Editor’s Note: As promised, here is a “liberal” response to Albert Mohler’s anti- Clergy Project essay. It follows Drew Bekius’s response. The writer, a United Church of Christ pastor and participant in the Dennett-LaScola study, started his career as a Southern Baptist minister. /Linda LaScola
It will come as no surprise to the reader that I, as a Clergy Project member, agree with Drew Bekius. I think that his numbered points fairly represent the arguments of Albert Mohler, and Drew’s answers to those objections are in accord with my viewpoints.
I am an unbelieving pastor who has elected to remain in the church until retirement, at an age yet undetermined. I grant that there is some level of expectation among critics that an atheist pastor should resign. On the surface it seems to make sense. But as Drew points out, once the supernatural drops out of one’s thoughts, it really is just another career. Unbelieving pastors deserve the same courtesy of understanding and support as those who labor in other occupations, even if they don’t drink the company’s “Kool-Aid.” So yes, one of my reasons for staying is the financial component. I want to support my family, especially when I have no other marketable skill that would merit my current adequate, but hardly lavish, compensation package.
HOWEVER, money is not my only reason, and it certainly isn’t my primary reason for staying. I’m not in a defensive posture, waiting to elude notice until retirement, when I can come clean. Upon retirement, I don’t plan to make any explosive revelations or lead a crusade to embarrass the church and weaken theism. For me, The Clergy Project is simply a safe haven for discussion and support. It’s helpful to know there are many others sharing my path. We are freethinkers stuck in an increasingly theocratic society.
SO THEN, if finance is not my main reason for staying in the pulpit, what is? Here I would go a bit farther than Drew. It’s actually something similar to what believing pastors understand as a calling, although for me, the call does not come from a supernatural world:
- I believe in humanity and in life on earth.
- I want to improve our common lot, and somehow justify my carbon footprint.
- The collective energy that I will have drained from the earth upon my death must be accounted for in the life I live before death.
- As a pastor, I am able to use my position to move people in the direction of causes that any humanist would applaud.
In the church I serve, we feed the hungry weekly, clothe those in need, participate in environmental projects in the area, provide needed maintenance and repair on homes for people without financial resources, donate office space to three non-religious organizations in need of an address, and partner with other secular groups working on humanitarian causes. These causes include voter registration, affordable housing, senior care, addiction prevention and justice for our LGBTQ friends and neighbors. Our church is known as a place where we help people escape the hell they are living now, not the world that Fundamentalists hope will be the destination of their enemies.It’s a Wonderful Life, I ask, if I didn’t exist as an unbelieving pastor:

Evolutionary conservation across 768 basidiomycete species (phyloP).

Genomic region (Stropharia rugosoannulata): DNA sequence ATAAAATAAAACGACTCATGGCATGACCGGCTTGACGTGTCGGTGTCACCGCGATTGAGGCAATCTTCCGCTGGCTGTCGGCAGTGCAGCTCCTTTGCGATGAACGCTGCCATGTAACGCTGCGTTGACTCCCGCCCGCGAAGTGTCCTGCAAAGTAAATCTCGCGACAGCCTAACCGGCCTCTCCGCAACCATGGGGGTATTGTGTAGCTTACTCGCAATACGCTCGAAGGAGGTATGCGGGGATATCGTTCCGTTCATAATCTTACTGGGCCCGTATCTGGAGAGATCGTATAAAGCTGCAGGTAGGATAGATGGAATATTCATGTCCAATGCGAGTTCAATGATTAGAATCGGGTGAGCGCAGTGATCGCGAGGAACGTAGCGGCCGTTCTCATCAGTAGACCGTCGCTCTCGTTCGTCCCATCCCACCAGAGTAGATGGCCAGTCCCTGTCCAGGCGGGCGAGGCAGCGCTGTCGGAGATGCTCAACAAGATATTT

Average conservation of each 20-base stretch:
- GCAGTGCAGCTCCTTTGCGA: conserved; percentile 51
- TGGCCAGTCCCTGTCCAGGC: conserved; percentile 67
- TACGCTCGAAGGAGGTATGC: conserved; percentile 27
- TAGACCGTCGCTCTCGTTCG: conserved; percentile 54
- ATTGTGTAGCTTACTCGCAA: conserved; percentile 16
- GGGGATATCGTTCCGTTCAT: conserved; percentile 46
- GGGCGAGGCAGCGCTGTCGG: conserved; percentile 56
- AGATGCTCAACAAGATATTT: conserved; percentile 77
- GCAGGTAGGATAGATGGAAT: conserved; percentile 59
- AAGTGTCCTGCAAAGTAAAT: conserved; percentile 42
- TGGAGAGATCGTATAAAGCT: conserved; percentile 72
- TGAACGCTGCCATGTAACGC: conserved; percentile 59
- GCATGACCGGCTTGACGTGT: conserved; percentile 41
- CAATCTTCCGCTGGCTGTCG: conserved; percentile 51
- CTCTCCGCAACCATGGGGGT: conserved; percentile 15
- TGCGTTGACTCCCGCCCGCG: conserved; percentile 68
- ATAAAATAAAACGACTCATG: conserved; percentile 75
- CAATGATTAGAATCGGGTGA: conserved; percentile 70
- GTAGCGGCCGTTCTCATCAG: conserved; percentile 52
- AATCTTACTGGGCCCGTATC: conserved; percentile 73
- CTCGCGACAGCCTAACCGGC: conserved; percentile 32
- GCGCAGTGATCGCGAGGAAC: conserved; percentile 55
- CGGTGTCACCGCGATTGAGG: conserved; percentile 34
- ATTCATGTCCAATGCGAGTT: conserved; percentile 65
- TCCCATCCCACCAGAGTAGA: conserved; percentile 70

- Where would the family of a suicide victim go to hear a message other than the one that sends their loved one to hell?
- Where would a beggar at my door get food or clothing, without question or condition?
- Where would gay or transgendered couples go if they wanted to make their wedding vows inside the acknowledged beauty of a church?
In these and many other cases, my church was the last resort for these people. Before I came, my congregation would not have done any of these things. It has been my pleasure to help this congregation become more secular, that is, concerned with the visible universe and its many needs.
In sum, I stay in the pulpit precisely because I’m not a believer. I don’t define Christianity as a belief system. I define it as a behavioral system that recommends action in the spirit of the earthly man, Jesus, whose uncommon wisdom still remains a real inspiration for me, just like Gandhi, MLK, Confucius, Lao Tzu, etc. Even if Jesus believed in God—and I expect he did—his teaching focused on behavior:
- Being humble
- Using love to cross cultural boundaries;
- Employing one’s life in the service of others
- Loving others as one would oneself.
I refer to the findings of the Jesus Seminar on the “real” Jesus, not the mythological and supernatural constructs of the Christian Gospels.
In the end, I care only about our humanity and our shared life with all living things on this planet. I work with others to prevent–or at least forestall–a sixth global extinction.
“Homo sum: humani nil a me alienum puto.” (“I am human; I consider nothing human alien to me.”) Terence
That itself is enough to fill my life with purpose.
Bio: “Andy” is a former Southern Baptist Minister who is currently a pastor in the United Church of Christ. He plans to retire in the church, despite his rejection of metaphysical speculation (God, salvation, heaven, etc.). His life has been an evolution from traditional theism, to non-theism (via Tillich and Spong), to agnosticism (via linguistic philosophy) to ‘incipient atheism’ (via secular humanism). He holds a PhD in Biblical Studies from a major American university.
>>>photo credits: “<a href=”https://commons.wikimedia.org/wiki/File:Devils-from-Rila-monastery.jpg#/media/ ; By NASA/Apollo 17 crew; taken by either Harrison Schmitt or Ron Evans – http://web.archive.org/web/20160112123725/http://grin.hq.nasa.gov/ABSTRACTS/GPN-2000-001138.html (image link);